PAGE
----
Restoration England – British history

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Charles II of England

Charles II of England

Oliver Cromwell tried to leave his job as Lord Protector to his son Richard when he died in 1658, but Richard was so useless that two years later Parliament invited Charles I’s son, Charles II, to come be king in England after all: historians call this the Restoration, because it restored the kings to power. Charles II was thirty years old.

But the rich men in Parliament weren’t asking Charles II to be a powerful king like his cousin Louis XIV in France. Parliament kept a lot of the power. Charles had to deal with a serious outbreak of bubonic plague in London in 1665, and then the Great Fire of London in 1666. Charles II sent out settlers to the Carolinas in North America (named after him) – what is now North Carolina and South Carolina. The town of Charleston in South Carolina is also named after Charles II.

James II, Charles’ younger brother, ruled next, because Charles and his wife had no kids. Under James, British settlers in the Carolinas forced the Cherokee off even more land, so the settlers could grow rice on it, and forced West African people to come grow rice for them as slaves. The Carolinas exported rice to Europe. James was a Catholic. That made him very unpopular in England and Scotland where most people were Protestants. Many Quakers left England for American colonies. Plus, the rich men in Parliament was more and more nervous about the king getting more power over them, as Louis XIV in France, Peter the Great in Russia, and Kangxi in China were doing at this time.

William and Mary

William and Mary

Parliament got rid of James in 1688 in the “Glorious Revolution”. The rich men decided they’d rather have James’ daughter Mary, because she was a Protestant. They invited Mary’s husband William to invade England with an army, and James ran away to his cousin in France. Queen Mary ruled together with William. They sold guns and cannon to help start the Maratha Empire and weaken the Mughal ruler Aurangzeb. But the rich men in Parliament limited William and Mary’s power with a Bill of Rights that said Parliament would always have more power than the king or queen in British government.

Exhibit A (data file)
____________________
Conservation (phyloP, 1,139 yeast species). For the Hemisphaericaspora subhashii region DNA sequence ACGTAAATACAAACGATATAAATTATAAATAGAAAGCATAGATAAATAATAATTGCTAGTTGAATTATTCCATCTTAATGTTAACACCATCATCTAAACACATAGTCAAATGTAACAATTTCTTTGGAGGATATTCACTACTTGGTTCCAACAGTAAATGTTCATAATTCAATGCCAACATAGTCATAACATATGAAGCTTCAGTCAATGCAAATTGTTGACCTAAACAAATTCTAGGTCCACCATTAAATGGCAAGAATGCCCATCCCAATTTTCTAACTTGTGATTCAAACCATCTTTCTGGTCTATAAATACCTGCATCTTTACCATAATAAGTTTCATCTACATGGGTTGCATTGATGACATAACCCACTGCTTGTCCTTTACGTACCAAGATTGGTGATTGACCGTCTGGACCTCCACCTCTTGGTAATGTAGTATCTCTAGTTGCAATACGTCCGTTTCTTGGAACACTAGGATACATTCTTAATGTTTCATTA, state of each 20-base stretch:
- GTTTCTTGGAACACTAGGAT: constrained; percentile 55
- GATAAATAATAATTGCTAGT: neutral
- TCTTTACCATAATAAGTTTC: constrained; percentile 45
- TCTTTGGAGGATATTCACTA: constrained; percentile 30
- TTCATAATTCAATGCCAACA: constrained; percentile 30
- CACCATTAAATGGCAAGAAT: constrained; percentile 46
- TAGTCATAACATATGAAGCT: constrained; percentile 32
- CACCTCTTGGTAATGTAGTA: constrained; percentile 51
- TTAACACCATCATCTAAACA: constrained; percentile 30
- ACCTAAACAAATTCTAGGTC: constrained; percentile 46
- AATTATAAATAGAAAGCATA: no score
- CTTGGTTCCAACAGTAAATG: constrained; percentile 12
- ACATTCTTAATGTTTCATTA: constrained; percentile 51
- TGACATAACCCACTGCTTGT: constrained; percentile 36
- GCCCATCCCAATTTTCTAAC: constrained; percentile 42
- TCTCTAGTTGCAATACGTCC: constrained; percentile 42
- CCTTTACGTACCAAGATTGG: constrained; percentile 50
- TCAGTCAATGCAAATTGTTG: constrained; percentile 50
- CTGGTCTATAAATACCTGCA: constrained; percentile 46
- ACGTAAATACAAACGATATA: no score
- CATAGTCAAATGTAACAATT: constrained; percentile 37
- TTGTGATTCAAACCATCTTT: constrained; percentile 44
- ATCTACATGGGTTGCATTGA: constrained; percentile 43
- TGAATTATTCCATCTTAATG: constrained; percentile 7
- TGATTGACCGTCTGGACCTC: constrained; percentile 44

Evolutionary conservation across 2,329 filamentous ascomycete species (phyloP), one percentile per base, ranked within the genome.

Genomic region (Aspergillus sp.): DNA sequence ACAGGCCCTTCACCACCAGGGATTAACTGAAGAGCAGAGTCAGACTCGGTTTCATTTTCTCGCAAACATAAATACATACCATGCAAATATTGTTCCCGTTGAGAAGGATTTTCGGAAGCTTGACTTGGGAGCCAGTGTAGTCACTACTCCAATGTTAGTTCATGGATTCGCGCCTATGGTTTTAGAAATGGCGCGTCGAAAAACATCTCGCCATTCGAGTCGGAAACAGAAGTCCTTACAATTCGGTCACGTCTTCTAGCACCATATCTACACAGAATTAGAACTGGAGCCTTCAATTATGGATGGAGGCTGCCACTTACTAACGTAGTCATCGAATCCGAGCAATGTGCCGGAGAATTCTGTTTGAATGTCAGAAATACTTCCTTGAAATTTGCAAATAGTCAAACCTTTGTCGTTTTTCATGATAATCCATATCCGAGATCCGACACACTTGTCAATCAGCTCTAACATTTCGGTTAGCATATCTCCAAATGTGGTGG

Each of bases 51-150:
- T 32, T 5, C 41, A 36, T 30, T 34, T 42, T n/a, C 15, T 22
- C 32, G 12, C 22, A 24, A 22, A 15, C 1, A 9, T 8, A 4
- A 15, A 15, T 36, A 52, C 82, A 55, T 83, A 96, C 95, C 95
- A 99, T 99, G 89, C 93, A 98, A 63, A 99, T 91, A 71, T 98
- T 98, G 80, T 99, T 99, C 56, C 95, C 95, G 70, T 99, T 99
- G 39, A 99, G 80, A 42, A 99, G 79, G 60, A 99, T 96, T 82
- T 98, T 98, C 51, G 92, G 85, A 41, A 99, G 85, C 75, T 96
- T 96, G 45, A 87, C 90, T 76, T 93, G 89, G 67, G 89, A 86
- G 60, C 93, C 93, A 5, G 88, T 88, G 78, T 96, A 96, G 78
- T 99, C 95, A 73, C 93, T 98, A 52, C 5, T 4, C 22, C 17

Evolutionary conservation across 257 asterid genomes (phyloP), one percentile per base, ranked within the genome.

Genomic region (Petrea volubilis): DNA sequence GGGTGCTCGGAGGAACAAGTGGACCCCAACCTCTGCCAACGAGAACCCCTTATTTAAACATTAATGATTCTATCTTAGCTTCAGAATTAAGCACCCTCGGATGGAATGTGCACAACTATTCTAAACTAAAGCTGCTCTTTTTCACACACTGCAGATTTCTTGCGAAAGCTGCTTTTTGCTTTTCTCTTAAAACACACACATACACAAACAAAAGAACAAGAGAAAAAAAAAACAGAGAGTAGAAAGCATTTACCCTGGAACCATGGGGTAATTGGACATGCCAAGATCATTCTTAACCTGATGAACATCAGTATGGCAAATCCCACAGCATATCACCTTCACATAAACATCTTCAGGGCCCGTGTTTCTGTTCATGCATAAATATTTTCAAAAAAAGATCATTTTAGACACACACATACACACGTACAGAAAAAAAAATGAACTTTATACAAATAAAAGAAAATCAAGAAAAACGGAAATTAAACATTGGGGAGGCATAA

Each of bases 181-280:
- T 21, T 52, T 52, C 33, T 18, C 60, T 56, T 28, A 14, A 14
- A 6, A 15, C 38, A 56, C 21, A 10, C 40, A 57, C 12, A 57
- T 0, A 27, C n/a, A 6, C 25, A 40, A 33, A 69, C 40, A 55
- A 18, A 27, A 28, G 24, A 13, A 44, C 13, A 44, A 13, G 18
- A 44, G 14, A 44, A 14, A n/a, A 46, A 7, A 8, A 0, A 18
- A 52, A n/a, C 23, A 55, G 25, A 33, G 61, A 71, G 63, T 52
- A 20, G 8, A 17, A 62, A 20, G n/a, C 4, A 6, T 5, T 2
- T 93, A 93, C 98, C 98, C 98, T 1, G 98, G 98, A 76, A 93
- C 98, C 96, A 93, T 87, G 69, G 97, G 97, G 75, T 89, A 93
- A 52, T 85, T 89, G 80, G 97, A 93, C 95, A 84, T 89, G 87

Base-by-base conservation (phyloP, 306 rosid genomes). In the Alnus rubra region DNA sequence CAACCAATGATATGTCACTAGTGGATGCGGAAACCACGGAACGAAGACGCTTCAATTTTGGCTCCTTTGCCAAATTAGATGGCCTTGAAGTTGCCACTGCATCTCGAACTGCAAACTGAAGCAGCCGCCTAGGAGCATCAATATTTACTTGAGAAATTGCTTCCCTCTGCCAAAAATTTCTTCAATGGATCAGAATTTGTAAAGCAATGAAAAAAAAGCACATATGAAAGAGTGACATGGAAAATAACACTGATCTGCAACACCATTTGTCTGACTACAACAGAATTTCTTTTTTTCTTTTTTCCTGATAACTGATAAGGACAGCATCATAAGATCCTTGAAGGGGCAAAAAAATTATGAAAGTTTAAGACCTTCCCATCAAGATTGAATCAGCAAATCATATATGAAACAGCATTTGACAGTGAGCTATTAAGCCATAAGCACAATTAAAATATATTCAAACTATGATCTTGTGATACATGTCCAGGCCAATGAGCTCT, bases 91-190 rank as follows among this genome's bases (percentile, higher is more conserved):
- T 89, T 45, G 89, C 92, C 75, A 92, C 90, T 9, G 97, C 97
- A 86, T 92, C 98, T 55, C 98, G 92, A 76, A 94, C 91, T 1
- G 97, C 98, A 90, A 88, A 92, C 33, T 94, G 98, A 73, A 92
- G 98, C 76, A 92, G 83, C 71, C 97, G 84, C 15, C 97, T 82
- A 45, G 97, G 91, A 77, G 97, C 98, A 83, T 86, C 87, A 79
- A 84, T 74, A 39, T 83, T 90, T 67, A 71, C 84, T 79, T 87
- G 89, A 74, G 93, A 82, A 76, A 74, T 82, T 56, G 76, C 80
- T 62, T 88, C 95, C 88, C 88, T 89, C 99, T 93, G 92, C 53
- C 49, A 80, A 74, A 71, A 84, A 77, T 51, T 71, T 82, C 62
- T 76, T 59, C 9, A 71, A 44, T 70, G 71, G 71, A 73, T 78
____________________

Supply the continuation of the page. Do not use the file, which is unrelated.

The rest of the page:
Queen Anne

Queen Anne

Mary died in 1694 AD, and William ruled alone. When William died in 1702, Mary’s younger sister took over as Queen Anne. But Anne suffered from chronic illnesses and difficult pregnancies, and Parliament continued to hold most of the power. It was a duke, and not Anne herself, who organized and fought the war that put Austria in charge of Spain instead of France. Other generals fought against France in North America, fighting off French attacks on Maine and Newfoundland, and killing most of the native people of Florida. Anne died of a stroke when she was only 49 years old, in 1717, again with no living sons.

Hanoverian England
Revolution in France

Bibliography and further reading about the English Restoration:

Hanoverian England
Revolution in France
Modern Europe
Quatr.us home

By | 2017-08-14T09:00:32+00:00 August 14th, 2017|History, Modern Europe|0 Comments
Cite this page: Carr, K.E. Restoration England – British history. Quatr.us Study Guides, August 14, 2017. Web. December 12, 2017.

About the Author:

Karen Carr

Karen Carr is Associate Professor Emerita, Department of History, Portland State University. She holds a doctorate in Classical Art and Archaeology from the University of Michigan. Follow her on Instagram, Pinterest, or Twitter, or buy her book, Vandals to Visigoths.

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